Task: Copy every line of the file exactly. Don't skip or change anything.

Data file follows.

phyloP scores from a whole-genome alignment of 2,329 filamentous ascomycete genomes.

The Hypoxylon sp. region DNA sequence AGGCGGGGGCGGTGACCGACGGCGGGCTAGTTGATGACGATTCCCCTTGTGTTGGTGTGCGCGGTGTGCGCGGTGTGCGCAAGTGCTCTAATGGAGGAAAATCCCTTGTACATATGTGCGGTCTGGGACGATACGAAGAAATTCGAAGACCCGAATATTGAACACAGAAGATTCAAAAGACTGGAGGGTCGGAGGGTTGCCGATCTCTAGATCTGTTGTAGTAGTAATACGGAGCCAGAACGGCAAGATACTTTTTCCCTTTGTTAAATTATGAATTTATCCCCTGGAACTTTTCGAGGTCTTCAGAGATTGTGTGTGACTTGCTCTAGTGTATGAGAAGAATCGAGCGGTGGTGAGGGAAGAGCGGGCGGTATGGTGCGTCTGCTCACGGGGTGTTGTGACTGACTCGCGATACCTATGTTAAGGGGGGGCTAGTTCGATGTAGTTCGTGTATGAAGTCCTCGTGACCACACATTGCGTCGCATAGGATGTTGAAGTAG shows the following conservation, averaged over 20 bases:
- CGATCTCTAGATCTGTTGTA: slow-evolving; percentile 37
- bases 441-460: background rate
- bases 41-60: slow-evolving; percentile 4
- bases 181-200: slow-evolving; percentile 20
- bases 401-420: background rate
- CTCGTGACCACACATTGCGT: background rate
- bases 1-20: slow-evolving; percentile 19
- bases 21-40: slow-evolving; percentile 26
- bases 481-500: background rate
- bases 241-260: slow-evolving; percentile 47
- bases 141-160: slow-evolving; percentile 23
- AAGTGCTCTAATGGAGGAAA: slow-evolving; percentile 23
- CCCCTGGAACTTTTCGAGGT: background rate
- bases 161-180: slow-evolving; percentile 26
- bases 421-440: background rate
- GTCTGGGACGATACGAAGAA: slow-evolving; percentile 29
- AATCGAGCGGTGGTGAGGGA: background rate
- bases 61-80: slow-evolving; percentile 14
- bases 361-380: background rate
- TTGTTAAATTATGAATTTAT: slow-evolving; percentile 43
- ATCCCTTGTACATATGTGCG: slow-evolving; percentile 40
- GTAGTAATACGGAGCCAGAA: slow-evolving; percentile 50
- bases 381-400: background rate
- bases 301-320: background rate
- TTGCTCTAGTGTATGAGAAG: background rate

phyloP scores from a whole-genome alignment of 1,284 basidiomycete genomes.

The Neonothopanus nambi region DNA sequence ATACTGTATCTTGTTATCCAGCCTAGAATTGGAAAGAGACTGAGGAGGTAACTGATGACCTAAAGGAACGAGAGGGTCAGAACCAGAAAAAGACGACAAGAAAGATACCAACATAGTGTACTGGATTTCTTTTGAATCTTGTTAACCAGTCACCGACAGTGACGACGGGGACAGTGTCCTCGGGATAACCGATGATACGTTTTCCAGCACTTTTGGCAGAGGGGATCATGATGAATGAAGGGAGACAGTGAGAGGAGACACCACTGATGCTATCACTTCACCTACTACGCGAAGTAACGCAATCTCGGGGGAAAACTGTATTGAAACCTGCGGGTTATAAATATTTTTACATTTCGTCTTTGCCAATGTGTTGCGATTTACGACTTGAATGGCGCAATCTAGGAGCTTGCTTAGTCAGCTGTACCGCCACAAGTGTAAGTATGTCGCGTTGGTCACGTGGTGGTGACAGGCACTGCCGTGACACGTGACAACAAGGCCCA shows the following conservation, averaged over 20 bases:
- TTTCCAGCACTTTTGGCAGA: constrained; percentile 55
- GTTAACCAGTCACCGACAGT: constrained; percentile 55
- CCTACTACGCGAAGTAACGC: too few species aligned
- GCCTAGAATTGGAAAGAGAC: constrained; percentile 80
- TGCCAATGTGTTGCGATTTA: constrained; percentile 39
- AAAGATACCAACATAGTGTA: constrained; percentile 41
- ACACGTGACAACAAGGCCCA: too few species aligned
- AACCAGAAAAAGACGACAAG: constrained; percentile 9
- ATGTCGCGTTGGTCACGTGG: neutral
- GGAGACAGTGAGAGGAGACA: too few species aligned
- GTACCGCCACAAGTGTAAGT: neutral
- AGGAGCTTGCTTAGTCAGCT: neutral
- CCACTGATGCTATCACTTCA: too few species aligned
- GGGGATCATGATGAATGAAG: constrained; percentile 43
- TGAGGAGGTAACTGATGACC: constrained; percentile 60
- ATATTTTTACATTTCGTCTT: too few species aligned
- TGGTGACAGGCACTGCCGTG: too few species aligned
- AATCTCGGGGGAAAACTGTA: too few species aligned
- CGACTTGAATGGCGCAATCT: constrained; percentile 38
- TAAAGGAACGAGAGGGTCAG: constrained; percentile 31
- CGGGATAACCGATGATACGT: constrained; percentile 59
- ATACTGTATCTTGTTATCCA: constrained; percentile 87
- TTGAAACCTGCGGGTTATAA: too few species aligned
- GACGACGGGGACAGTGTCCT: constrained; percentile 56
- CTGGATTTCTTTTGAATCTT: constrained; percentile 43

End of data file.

phyloP scores from a whole-genome alignment of 2,329 filamentous ascomycete genomes.

The Hypoxylon sp. region DNA sequence AGGCGGGGGCGGTGACCGACGGCGGGCTAGTTGATGACGATTCCCCTTGTGTTGGTGTGCGCGGTGTGCGCGGTGTGCGCAAGTGCTCTAATGGAGGAAAATCCCTTGTACATATGTGCGGTCTGGGACGATACGAAGAAATTCGAAGACCCGAATATTGAACACAGAAGATTCAAAAGACTGGAGGGTCGGAGGGTTGCCGATCTCTAGATCTGTTGTAGTAGTAATACGGAGCCAGAACGGCAAGATACTTTTTCCCTTTGTTAAATTATGAATTTATCCCCTGGAACTTTTCGAGGTCTTCAGAGATTGTGTGTGACTTGCTCTAGTGTATGAGAAGAATCGAGCGGTGGTGAGGGAAGAGCGGGCGGTATGGTGCGTCTGCTCACGGGGTGTTGTGACTGACTCGCGATACCTATGTTAAGGGGGGGCTAGTTCGATGTAGTTCGTGTATGAAGTCCTCGTGACCACACATTGCGTCGCATAGGATGTTGAAGTAG shows the following conservation, averaged over 20 bases:
- CGATCTCTAGATCTGTTGTA: slow-evolving; percentile 37
- bases 441-460: background rate
- bases 41-60: slow-evolving; percentile 4
- bases 181-200: slow-evolving; percentile 20
- bases 401-420: background rate
- CTCGTGACCACACATTGCGT: background rate
- bases 1-20: slow-evolving; percentile 19
- bases 21-40: slow-evolving; percentile 26
- bases 481-500: background rate
- bases 241-260: slow-evolving; percentile 47
- bases 141-160: slow-evolving; percentile 23
- AAGTGCTCTAATGGAGGAAA: slow-evolving; percentile 23
- CCCCTGGAACTTTTCGAGGT: background rate
- bases 161-180: slow-evolving; percentile 26
- bases 421-440: background rate
- GTCTGGGACGATACGAAGAA: slow-evolving; percentile 29
- AATCGAGCGGTGGTGAGGGA: background rate
- bases 61-80: slow-evolving; percentile 14
- bases 361-380: background rate
- TTGTTAAATTATGAATTTAT: slow-evolving; percentile 43
- ATCCCTTGTACATATGTGCG: slow-evolving; percentile 40
- GTAGTAATACGGAGCCAGAA: slow-evolving; percentile 50
- bases 381-400: background rate
- bases 301-320: background rate
- TTGCTCTAGTGTATGAGAAG: background rate

phyloP scores from a whole-genome alignment of 1,284 basidiomycete genomes.

The Neonothopanus nambi region DNA sequence ATACTGTATCTTGTTATCCAGCCTAGAATTGGAAAGAGACTGAGGAGGTAACTGATGACCTAAAGGAACGAGAGGGTCAGAACCAGAAAAAGACGACAAGAAAGATACCAACATAGTGTACTGGATTTCTTTTGAATCTTGTTAACCAGTCACCGACAGTGACGACGGGGACAGTGTCCTCGGGATAACCGATGATACGTTTTCCAGCACTTTTGGCAGAGGGGATCATGATGAATGAAGGGAGACAGTGAGAGGAGACACCACTGATGCTATCACTTCACCTACTACGCGAAGTAACGCAATCTCGGGGGAAAACTGTATTGAAACCTGCGGGTTATAAATATTTTTACATTTCGTCTTTGCCAATGTGTTGCGATTTACGACTTGAATGGCGCAATCTAGGAGCTTGCTTAGTCAGCTGTACCGCCACAAGTGTAAGTATGTCGCGTTGGTCACGTGGTGGTGACAGGCACTGCCGTGACACGTGACAACAAGGCCCA shows the following conservation, averaged over 20 bases:
- TTTCCAGCACTTTTGGCAGA: constrained; percentile 55
- GTTAACCAGTCACCGACAGT: constrained; percentile 55
- CCTACTACGCGAAGTAACGC: too few species aligned
- GCCTAGAATTGGAAAGAGAC: constrained; percentile 80
- TGCCAATGTGTTGCGATTTA: constrained; percentile 39
- AAAGATACCAACATAGTGTA: constrained; percentile 41
- ACACGTGACAACAAGGCCCA: too few species aligned
- AACCAGAAAAAGACGACAAG: constrained; percentile 9
- ATGTCGCGTTGGTCACGTGG: neutral
- GGAGACAGTGAGAGGAGACA: too few species aligned
- GTACCGCCACAAGTGTAAGT: neutral
- AGGAGCTTGCTTAGTCAGCT: neutral
- CCACTGATGCTATCACTTCA: too few species aligned
- GGGGATCATGATGAATGAAG: constrained; percentile 43
- TGAGGAGGTAACTGATGACC: constrained; percentile 60
- ATATTTTTACATTTCGTCTT: too few species aligned
- TGGTGACAGGCACTGCCGTG: too few species aligned
- AATCTCGGGGGAAAACTGTA: too few species aligned
- CGACTTGAATGGCGCAATCT: constrained; percentile 38
- TAAAGGAACGAGAGGGTCAG: constrained; percentile 31
- CGGGATAACCGATGATACGT: constrained; percentile 59
- ATACTGTATCTTGTTATCCA: constrained; percentile 87
- TTGAAACCTGCGGGTTATAA: too few species aligned
- GACGACGGGGACAGTGTCCT: constrained; percentile 56
- CTGGATTTCTTTTGAATCTT: constrained; percentile 43